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THOUGHTS ON GDPR

The GDPR legislation seems very fair from afar, it seems to be empowering the individual and before watching the conference talk (https://youtu.be/meHvy24i1LU) I was strongly in favour of reducing businesses ability to have complete control over our data. I still agree with the principle – that our data shouldn’t be shared without our knowledge.

But the reality of the situation, the application of the law is far bleaker than I could have imagined! It looks like not nearly enough communication was had with security experts about the potential loopholes or flaws in the new regulation. It really plays into the attackers hands as they know that there is a good number of businesses not ready to handle this new regulation. The video makes clear how slick a process a company really needs and how nuanced the application process should be for retrieving data records.

I had an inkling from personal experience in some small businesses (who do not have lawyers or a security team on hand) that there is very little understanding or observance of the new GDPR law – just a general understanding or attitude that the customers data should be ‘respected’.

Digital rights, digital hygiene, digital history – these are all things that are relatively new and perhaps still unheard of for the ordinary citizen who simply uses Facebook regularly and does a touch of online shopping. It might need to become standard behaviour online to take steps to prevent identity theft rather than simply hiding amongst the crowd of billions as many do now. These steps include using a password manager, a quality VPN, multiple email addresses and deleting accounts after periods of inactivity. As has happened with the ‘screen time’ implementation in iOS, these features if demanded enough could become baked into OS’s.

It’s counter intuitive to a non-security expert that a new law would open up so much opportunity for foul play. But it seems upon inspection a very political law – one designed to show how potent and active the EU could be – perhaps one to generate income through fines if I think cynically. Perhaps it was solely aimed at tech’s big players (Amazon, Facebook, Google and Apple) as a way of ‘getting them’ as they successfully avoid paying tax. The EU claim that the new GDPR law Is applicable anywhere in the world where it impacts an EU citizen doesn’t seem plausible as they have no actual power in other regions. It would take a substantial case to even get to court to debate the fact.
Initially many websites, fearful of a backlash or fine from misinterpretation, misapplication, completely blocked EU users, a denial of service type result. These included most notably the NY Times – here is a link to the article, (https://www.nytimes.com/2018/05/25/business/media/europe-privacy-gdpr-us.html) which thankfully due to an updated policy, we can all read!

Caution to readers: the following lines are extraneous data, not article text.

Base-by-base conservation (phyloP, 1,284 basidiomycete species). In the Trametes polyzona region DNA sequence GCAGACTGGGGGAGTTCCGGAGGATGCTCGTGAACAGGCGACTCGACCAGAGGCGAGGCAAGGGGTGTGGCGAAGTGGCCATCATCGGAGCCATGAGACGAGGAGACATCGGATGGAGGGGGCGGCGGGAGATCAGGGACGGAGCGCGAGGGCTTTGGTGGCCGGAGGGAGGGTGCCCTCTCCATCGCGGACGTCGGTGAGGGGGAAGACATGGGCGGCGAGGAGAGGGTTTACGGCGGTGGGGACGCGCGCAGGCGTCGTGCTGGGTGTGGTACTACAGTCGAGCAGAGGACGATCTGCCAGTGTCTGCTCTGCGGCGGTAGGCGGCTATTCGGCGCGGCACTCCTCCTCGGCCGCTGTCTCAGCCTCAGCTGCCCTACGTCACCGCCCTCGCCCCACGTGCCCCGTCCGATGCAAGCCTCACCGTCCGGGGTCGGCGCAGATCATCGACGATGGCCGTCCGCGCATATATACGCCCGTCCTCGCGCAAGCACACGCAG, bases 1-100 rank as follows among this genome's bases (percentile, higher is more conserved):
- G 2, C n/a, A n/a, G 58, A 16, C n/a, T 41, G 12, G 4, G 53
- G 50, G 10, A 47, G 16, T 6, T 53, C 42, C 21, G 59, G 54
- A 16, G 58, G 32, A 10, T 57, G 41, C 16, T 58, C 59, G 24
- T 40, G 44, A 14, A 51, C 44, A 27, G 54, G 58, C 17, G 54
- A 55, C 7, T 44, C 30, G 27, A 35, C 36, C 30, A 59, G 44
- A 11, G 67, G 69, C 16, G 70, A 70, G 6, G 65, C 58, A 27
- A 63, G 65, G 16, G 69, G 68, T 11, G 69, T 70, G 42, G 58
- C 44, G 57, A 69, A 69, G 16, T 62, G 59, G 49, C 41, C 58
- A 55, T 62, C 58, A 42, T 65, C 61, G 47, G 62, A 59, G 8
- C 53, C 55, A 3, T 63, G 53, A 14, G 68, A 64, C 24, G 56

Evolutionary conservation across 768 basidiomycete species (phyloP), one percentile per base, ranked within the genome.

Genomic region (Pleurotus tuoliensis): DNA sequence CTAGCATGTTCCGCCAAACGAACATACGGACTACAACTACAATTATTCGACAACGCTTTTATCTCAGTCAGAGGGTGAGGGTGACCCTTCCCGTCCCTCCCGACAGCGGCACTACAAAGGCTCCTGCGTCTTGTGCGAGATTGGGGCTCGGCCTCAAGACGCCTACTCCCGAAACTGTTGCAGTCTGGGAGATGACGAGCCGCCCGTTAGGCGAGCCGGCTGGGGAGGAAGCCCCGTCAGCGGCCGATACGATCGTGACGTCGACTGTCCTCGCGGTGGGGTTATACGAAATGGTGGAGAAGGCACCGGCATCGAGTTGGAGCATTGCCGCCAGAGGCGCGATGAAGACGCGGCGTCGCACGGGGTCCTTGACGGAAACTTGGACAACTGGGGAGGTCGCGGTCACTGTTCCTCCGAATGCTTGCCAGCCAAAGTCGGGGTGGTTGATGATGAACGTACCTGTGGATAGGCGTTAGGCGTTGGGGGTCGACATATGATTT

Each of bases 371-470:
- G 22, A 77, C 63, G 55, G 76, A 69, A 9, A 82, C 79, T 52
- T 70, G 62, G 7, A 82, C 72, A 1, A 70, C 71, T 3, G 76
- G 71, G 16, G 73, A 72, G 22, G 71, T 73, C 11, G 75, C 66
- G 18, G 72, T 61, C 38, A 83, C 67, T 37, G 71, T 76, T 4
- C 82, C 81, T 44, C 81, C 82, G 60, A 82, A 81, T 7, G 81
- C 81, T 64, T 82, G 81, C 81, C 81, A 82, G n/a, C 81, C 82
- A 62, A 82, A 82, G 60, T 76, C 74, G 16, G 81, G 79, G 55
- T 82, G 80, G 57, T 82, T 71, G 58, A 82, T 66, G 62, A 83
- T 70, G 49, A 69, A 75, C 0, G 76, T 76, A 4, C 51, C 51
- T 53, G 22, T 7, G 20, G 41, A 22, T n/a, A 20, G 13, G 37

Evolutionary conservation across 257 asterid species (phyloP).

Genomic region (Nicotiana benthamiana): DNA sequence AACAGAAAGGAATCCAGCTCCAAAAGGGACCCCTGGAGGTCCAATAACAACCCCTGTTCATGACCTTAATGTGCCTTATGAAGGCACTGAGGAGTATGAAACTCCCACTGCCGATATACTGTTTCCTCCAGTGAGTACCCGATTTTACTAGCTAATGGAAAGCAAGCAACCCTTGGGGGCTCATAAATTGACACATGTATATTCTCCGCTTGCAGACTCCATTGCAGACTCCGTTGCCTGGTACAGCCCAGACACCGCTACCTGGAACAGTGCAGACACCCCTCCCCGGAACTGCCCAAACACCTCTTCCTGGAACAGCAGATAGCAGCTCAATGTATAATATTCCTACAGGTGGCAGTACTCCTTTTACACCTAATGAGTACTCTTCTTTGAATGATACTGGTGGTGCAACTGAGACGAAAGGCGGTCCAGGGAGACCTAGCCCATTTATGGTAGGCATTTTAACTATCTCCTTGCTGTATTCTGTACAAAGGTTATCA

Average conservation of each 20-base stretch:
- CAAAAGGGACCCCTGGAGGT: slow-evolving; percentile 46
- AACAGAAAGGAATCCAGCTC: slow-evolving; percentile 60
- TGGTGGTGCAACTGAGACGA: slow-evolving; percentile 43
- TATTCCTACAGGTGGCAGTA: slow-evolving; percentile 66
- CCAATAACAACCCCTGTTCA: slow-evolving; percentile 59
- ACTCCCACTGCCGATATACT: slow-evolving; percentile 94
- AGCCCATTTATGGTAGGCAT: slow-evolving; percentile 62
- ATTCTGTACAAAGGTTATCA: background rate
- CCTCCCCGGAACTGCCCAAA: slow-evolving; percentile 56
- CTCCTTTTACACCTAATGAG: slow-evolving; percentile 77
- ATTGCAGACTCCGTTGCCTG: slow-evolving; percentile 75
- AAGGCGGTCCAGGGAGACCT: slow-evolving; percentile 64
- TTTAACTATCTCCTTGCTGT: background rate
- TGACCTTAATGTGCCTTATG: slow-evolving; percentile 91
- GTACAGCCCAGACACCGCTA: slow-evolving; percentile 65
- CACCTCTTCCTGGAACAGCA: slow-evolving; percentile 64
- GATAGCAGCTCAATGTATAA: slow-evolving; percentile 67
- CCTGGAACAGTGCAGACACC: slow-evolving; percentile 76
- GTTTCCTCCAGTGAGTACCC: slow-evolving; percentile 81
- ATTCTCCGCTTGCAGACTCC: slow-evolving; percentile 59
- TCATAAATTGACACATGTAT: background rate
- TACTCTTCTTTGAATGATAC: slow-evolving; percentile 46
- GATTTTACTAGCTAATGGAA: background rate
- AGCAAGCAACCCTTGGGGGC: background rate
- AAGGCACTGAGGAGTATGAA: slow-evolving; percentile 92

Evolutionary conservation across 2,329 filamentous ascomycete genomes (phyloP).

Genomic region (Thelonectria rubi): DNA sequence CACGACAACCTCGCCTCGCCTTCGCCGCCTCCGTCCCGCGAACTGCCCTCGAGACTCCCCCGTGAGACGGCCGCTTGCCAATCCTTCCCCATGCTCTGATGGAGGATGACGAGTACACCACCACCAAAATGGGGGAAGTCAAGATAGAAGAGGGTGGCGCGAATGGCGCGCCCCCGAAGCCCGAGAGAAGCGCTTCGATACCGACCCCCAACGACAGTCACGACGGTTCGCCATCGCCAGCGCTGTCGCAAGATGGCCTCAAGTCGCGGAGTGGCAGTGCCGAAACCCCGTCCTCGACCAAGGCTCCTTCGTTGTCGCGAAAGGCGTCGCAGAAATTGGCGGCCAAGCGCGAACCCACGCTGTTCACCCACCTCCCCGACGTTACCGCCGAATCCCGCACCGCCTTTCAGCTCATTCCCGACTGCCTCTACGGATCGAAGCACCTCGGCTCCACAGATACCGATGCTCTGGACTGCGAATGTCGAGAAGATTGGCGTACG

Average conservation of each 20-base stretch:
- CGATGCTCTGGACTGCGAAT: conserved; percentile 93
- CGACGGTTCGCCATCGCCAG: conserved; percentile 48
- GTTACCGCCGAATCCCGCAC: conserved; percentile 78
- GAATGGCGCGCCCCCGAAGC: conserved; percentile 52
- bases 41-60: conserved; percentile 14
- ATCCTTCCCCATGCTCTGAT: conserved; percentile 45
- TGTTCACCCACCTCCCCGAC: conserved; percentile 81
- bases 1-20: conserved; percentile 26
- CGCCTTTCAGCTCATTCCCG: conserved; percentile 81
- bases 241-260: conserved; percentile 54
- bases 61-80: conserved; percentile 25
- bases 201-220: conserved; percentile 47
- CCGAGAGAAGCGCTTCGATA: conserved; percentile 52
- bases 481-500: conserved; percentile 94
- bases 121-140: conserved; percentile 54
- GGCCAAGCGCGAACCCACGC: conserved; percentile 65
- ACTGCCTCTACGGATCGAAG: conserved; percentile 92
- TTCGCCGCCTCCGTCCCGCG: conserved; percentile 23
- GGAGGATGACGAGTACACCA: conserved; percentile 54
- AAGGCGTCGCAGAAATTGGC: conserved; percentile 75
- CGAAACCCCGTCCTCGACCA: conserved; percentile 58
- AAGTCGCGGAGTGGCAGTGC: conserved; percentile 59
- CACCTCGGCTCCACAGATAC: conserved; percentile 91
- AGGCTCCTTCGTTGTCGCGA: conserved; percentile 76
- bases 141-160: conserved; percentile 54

As regards to data science, legislation is key to consider when working with various data sets. It relates to ethics – the data scientist must double check that their data they are working with has been sourced legally and ethically – with consent. In many cases the anonymity of the data is vital to the project. Great care must be taken to ensure backward inferences cannot be made so as to identify an individual.

One area of progress I find extremely interesting in machine learning is the privacy focused method of ‘federated learning’. This type of process potentially makes legislation work better as there is less ownership of the data by Google – it is encrypted and kept on the local device. Here is the official Google description and link:
“Federated Learning allows for smarter models, lower latency, and less power consumption, all while ensuring privacy. In addition to providing an update to the shared model, the improved model on your phone can also be used immediately, powering experiences personalized by the way you use your phone.” (https://ai.googleblog.com/2017/04/federated-learning-collaborative.html)

The group discussion on Skype was very interesting to follow. It’s apparent how impractical most of the law is to the average user – terms and conditions statements that stretch to 44 pages will guarantee that only 0.000001% of users read them – meaning that there needs to be some real trust with the company. Also it was interesting to learn that despite translation of these statements the law could only be fully applied in the way intended from where it originated.

In summary this class particularly made me aware of the degree of ethical responsibility you need to have when working with data. If things go wrong it’s not just a spreadsheet that is lost it could be a persons digital identity, bank account, medical history – almost everything!

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